The desire to win can blind people to right and wrong.
The season is over, but the National Football League is back in the news following reports that Commissioner Roger Goodell is about to crack down on coaches and players who put bounties on the stars of opposing teams.
What's a bounty? It's a cash bonus given by players and coaches to teammates who knock a star opposition player out of a game or even a season.
It's a nasty business, and one, according to NFL lore, that is standard but largely unmentioned practice across the league. It should be no surprise that Buddy Ryan, the former Chicago Bears defensive guru, was one of the best known practitioners of this black art.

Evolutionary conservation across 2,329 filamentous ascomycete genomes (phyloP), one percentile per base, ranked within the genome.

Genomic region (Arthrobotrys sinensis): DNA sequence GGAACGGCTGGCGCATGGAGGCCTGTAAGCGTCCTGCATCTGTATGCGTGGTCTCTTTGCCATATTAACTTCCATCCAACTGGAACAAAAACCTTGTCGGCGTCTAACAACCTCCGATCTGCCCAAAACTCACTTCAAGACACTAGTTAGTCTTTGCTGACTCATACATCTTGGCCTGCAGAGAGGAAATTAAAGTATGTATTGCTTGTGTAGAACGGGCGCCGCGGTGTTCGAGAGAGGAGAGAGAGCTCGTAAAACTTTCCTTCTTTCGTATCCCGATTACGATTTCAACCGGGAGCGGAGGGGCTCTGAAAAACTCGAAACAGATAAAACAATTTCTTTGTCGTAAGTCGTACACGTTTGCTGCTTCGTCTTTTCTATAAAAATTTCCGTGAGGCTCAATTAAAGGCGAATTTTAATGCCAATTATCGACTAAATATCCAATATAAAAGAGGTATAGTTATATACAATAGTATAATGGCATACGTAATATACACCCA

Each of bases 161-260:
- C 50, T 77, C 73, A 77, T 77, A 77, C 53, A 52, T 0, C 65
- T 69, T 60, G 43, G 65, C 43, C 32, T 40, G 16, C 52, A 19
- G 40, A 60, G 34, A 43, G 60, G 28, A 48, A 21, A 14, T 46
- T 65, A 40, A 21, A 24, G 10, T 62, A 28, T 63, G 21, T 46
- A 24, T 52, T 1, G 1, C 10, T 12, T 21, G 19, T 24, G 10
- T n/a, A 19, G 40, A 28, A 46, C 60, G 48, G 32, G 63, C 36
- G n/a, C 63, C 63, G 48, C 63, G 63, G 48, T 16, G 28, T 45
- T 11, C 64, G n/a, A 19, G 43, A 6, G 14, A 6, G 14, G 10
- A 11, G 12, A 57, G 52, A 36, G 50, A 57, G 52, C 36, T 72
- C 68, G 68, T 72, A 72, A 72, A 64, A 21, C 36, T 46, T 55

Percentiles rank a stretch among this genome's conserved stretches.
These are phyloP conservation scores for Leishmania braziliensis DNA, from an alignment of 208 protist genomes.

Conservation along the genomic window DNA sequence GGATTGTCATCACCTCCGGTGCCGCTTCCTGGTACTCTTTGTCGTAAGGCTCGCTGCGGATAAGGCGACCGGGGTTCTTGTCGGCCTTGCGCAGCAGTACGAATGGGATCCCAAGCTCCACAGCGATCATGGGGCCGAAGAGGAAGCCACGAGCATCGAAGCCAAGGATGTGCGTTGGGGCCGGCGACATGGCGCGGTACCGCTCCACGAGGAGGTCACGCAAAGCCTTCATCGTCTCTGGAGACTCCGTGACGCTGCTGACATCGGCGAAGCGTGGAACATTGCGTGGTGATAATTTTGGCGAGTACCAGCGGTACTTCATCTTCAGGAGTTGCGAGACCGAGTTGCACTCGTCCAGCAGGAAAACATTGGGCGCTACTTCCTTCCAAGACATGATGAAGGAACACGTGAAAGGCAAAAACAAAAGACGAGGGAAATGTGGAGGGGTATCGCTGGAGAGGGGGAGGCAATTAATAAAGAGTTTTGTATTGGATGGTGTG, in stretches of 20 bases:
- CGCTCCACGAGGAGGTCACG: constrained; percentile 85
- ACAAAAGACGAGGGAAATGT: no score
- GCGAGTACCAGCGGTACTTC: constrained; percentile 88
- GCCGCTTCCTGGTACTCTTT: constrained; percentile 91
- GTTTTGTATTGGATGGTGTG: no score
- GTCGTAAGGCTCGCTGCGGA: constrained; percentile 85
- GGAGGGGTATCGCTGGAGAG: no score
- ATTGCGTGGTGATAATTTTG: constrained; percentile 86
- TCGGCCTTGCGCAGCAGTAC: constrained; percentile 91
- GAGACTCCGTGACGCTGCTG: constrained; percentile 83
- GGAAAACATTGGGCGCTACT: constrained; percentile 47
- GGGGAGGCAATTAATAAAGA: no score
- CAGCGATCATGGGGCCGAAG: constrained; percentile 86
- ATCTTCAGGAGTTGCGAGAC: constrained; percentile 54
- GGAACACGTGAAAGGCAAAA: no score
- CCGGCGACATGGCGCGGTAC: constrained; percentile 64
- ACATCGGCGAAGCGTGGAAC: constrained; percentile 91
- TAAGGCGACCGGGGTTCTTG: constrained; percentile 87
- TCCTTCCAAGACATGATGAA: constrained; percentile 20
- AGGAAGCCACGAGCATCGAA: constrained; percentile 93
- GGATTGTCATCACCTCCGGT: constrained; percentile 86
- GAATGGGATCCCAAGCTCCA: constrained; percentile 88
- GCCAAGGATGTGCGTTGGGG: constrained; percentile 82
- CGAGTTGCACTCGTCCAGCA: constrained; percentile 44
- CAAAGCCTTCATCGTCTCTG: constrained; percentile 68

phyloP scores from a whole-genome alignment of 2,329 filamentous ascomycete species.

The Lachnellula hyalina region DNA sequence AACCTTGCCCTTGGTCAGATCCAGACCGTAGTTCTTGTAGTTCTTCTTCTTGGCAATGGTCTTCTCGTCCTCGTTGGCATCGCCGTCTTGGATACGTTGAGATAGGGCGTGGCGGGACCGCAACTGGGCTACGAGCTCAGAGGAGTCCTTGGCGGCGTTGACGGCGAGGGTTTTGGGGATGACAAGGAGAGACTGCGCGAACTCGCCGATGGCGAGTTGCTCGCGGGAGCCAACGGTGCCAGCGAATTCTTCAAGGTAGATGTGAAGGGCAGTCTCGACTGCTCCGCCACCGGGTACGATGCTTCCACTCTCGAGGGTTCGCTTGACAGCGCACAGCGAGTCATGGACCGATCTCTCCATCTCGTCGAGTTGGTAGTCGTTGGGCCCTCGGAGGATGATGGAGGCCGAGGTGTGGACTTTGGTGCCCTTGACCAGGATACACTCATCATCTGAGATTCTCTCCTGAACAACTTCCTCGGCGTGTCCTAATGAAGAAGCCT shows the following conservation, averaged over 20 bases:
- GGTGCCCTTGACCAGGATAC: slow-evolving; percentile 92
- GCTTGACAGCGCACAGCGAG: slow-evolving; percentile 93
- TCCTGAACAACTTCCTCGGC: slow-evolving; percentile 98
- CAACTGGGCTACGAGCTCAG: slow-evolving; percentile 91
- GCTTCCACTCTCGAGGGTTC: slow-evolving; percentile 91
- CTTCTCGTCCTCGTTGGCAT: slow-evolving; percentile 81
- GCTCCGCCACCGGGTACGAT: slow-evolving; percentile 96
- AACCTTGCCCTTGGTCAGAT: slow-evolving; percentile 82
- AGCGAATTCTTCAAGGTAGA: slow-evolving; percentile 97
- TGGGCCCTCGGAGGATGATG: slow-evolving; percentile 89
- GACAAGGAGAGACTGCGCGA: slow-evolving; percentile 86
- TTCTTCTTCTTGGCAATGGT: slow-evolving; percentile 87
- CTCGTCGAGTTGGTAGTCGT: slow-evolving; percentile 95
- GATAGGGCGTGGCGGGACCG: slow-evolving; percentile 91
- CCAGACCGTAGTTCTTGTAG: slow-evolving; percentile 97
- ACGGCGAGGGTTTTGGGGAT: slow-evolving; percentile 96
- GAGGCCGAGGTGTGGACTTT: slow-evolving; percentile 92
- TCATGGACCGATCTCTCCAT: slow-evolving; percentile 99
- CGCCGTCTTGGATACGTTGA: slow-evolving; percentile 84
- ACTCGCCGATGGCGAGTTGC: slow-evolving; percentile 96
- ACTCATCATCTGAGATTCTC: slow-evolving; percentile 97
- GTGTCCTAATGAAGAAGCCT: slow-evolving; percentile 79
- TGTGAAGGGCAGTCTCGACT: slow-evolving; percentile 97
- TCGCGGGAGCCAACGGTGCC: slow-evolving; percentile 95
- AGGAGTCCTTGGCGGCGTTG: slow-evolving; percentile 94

Gregg Williams, the former defensive coordinator of the New Orleans Saints, has acknowledged running a bounty program at the Saints and expressed regret over his conduct. The NFL is investigating reports that he did the same thing with the Washington Redskins and the Buffalo Bills. Expect a big suspension for Williams.
At the same time, however, this is no great surprise, except perhaps for how the program was administered by the Saints. Knowledge of it went all the way up to the general manager and team owner.
Commissioner Goodell is right to target this institutionalized excess. The desire to injure opponents has no place in any sport. But in a professional sport where winning is the only acceptable result, it's no surprise that anything goes.